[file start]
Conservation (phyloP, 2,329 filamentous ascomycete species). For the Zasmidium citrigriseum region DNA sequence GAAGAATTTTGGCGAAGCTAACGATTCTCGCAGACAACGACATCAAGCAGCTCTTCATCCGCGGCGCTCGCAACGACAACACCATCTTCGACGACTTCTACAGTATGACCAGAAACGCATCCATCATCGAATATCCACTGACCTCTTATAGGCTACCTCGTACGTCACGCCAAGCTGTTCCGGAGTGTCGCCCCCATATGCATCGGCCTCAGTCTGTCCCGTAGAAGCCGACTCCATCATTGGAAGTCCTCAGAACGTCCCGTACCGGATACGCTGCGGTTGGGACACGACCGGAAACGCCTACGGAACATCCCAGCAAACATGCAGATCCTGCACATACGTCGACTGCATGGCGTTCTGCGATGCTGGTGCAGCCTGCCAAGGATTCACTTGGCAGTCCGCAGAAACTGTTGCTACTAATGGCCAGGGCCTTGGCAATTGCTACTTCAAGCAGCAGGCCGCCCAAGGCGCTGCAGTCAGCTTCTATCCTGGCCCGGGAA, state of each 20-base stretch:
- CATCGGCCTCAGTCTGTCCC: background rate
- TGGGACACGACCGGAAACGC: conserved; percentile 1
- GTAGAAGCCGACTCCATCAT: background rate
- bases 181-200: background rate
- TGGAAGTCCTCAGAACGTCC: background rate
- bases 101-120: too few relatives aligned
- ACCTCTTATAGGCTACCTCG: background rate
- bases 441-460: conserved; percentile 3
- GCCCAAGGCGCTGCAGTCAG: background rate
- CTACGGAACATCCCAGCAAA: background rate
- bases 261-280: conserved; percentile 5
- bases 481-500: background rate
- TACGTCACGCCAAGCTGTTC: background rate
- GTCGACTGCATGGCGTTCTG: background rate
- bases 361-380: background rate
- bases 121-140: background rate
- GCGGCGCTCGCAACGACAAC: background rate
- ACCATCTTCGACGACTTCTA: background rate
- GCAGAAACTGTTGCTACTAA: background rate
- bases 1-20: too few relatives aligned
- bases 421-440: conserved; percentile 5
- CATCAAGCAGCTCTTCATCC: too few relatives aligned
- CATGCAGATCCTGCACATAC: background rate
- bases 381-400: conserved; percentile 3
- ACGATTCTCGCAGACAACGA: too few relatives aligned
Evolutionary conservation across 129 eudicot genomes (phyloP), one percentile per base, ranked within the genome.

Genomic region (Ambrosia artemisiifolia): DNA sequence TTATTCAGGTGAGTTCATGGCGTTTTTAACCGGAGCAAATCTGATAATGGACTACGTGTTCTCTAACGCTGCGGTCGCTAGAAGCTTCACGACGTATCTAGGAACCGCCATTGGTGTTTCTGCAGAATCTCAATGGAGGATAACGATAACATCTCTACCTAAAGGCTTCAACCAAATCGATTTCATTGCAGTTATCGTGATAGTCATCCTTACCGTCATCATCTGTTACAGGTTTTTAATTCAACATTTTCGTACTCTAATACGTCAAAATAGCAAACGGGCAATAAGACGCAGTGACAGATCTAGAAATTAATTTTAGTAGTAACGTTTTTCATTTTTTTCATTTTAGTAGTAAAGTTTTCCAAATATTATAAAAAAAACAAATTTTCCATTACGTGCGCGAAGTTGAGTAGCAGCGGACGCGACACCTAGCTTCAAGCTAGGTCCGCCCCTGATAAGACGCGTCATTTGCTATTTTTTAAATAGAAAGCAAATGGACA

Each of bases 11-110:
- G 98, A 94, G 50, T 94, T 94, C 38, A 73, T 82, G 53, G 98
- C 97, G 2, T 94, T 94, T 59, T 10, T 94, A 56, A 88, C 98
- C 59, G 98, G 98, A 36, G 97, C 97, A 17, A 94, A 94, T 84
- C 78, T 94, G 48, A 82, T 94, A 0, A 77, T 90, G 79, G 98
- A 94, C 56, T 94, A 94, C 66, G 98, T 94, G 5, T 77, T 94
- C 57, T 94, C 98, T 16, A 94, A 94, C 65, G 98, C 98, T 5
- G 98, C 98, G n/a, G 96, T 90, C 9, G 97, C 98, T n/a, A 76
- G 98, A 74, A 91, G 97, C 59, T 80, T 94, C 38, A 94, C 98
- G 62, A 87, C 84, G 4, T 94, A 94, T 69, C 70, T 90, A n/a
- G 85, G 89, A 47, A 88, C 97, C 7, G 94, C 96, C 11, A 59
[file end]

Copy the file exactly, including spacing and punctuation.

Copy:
Conservation (phyloP, 2,329 filamentous ascomycete species). For the Zasmidium citrigriseum region DNA sequence GAAGAATTTTGGCGAAGCTAACGATTCTCGCAGACAACGACATCAAGCAGCTCTTCATCCGCGGCGCTCGCAACGACAACACCATCTTCGACGACTTCTACAGTATGACCAGAAACGCATCCATCATCGAATATCCACTGACCTCTTATAGGCTACCTCGTACGTCACGCCAAGCTGTTCCGGAGTGTCGCCCCCATATGCATCGGCCTCAGTCTGTCCCGTAGAAGCCGACTCCATCATTGGAAGTCCTCAGAACGTCCCGTACCGGATACGCTGCGGTTGGGACACGACCGGAAACGCCTACGGAACATCCCAGCAAACATGCAGATCCTGCACATACGTCGACTGCATGGCGTTCTGCGATGCTGGTGCAGCCTGCCAAGGATTCACTTGGCAGTCCGCAGAAACTGTTGCTACTAATGGCCAGGGCCTTGGCAATTGCTACTTCAAGCAGCAGGCCGCCCAAGGCGCTGCAGTCAGCTTCTATCCTGGCCCGGGAA, state of each 20-base stretch:
- CATCGGCCTCAGTCTGTCCC: background rate
- TGGGACACGACCGGAAACGC: conserved; percentile 1
- GTAGAAGCCGACTCCATCAT: background rate
- bases 181-200: background rate
- TGGAAGTCCTCAGAACGTCC: background rate
- bases 101-120: too few relatives aligned
- ACCTCTTATAGGCTACCTCG: background rate
- bases 441-460: conserved; percentile 3
- GCCCAAGGCGCTGCAGTCAG: background rate
- CTACGGAACATCCCAGCAAA: background rate
- bases 261-280: conserved; percentile 5
- bases 481-500: background rate
- TACGTCACGCCAAGCTGTTC: background rate
- GTCGACTGCATGGCGTTCTG: background rate
- bases 361-380: background rate
- bases 121-140: background rate
- GCGGCGCTCGCAACGACAAC: background rate
- ACCATCTTCGACGACTTCTA: background rate
- GCAGAAACTGTTGCTACTAA: background rate
- bases 1-20: too few relatives aligned
- bases 421-440: conserved; percentile 5
- CATCAAGCAGCTCTTCATCC: too few relatives aligned
- CATGCAGATCCTGCACATAC: background rate
- bases 381-400: conserved; percentile 3
- ACGATTCTCGCAGACAACGA: too few relatives aligned
Evolutionary conservation across 129 eudicot genomes (phyloP), one percentile per base, ranked within the genome.

Genomic region (Ambrosia artemisiifolia): DNA sequence TTATTCAGGTGAGTTCATGGCGTTTTTAACCGGAGCAAATCTGATAATGGACTACGTGTTCTCTAACGCTGCGGTCGCTAGAAGCTTCACGACGTATCTAGGAACCGCCATTGGTGTTTCTGCAGAATCTCAATGGAGGATAACGATAACATCTCTACCTAAAGGCTTCAACCAAATCGATTTCATTGCAGTTATCGTGATAGTCATCCTTACCGTCATCATCTGTTACAGGTTTTTAATTCAACATTTTCGTACTCTAATACGTCAAAATAGCAAACGGGCAATAAGACGCAGTGACAGATCTAGAAATTAATTTTAGTAGTAACGTTTTTCATTTTTTTCATTTTAGTAGTAAAGTTTTCCAAATATTATAAAAAAAACAAATTTTCCATTACGTGCGCGAAGTTGAGTAGCAGCGGACGCGACACCTAGCTTCAAGCTAGGTCCGCCCCTGATAAGACGCGTCATTTGCTATTTTTTAAATAGAAAGCAAATGGACA

Each of bases 11-110:
- G 98, A 94, G 50, T 94, T 94, C 38, A 73, T 82, G 53, G 98
- C 97, G 2, T 94, T 94, T 59, T 10, T 94, A 56, A 88, C 98
- C 59, G 98, G 98, A 36, G 97, C 97, A 17, A 94, A 94, T 84
- C 78, T 94, G 48, A 82, T 94, A 0, A 77, T 90, G 79, G 98
- A 94, C 56, T 94, A 94, C 66, G 98, T 94, G 5, T 77, T 94
- C 57, T 94, C 98, T 16, A 94, A 94, C 65, G 98, C 98, T 5
- G 98, C 98, G n/a, G 96, T 90, C 9, G 97, C 98, T n/a, A 76
- G 98, A 74, A 91, G 97, C 59, T 80, T 94, C 38, A 94, C 98
- G 62, A 87, C 84, G 4, T 94, A 94, T 69, C 70, T 90, A n/a
- G 85, G 89, A 47, A 88, C 97, C 7, G 94, C 96, C 11, A 59